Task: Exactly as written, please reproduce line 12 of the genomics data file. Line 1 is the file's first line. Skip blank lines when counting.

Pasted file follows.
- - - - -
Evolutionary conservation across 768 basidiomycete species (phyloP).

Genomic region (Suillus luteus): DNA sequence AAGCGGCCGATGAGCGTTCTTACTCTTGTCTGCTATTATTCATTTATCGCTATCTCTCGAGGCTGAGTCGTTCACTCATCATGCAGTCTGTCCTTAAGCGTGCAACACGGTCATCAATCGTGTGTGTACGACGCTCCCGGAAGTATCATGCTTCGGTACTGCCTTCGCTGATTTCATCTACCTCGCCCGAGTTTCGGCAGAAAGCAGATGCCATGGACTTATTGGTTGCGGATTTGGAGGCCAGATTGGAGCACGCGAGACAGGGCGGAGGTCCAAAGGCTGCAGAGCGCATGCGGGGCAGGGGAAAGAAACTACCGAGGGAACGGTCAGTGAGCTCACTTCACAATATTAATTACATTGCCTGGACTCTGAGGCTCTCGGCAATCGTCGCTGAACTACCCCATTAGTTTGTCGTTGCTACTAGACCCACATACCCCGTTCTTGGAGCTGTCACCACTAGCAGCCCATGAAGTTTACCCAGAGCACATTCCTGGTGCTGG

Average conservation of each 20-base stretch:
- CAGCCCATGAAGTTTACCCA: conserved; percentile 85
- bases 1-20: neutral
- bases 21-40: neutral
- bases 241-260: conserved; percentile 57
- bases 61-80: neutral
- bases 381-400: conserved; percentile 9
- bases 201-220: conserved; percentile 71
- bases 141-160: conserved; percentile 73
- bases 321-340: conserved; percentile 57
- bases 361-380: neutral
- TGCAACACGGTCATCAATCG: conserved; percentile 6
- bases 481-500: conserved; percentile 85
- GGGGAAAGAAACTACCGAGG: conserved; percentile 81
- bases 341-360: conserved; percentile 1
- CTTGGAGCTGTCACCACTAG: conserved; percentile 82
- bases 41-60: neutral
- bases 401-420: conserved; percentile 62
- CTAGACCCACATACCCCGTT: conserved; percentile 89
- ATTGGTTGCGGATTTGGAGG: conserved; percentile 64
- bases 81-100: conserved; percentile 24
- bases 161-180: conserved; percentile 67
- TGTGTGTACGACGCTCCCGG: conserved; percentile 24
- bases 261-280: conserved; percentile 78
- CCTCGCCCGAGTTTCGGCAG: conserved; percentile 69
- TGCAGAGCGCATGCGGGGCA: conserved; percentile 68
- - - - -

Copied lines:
- bases 321-340: conserved; percentile 57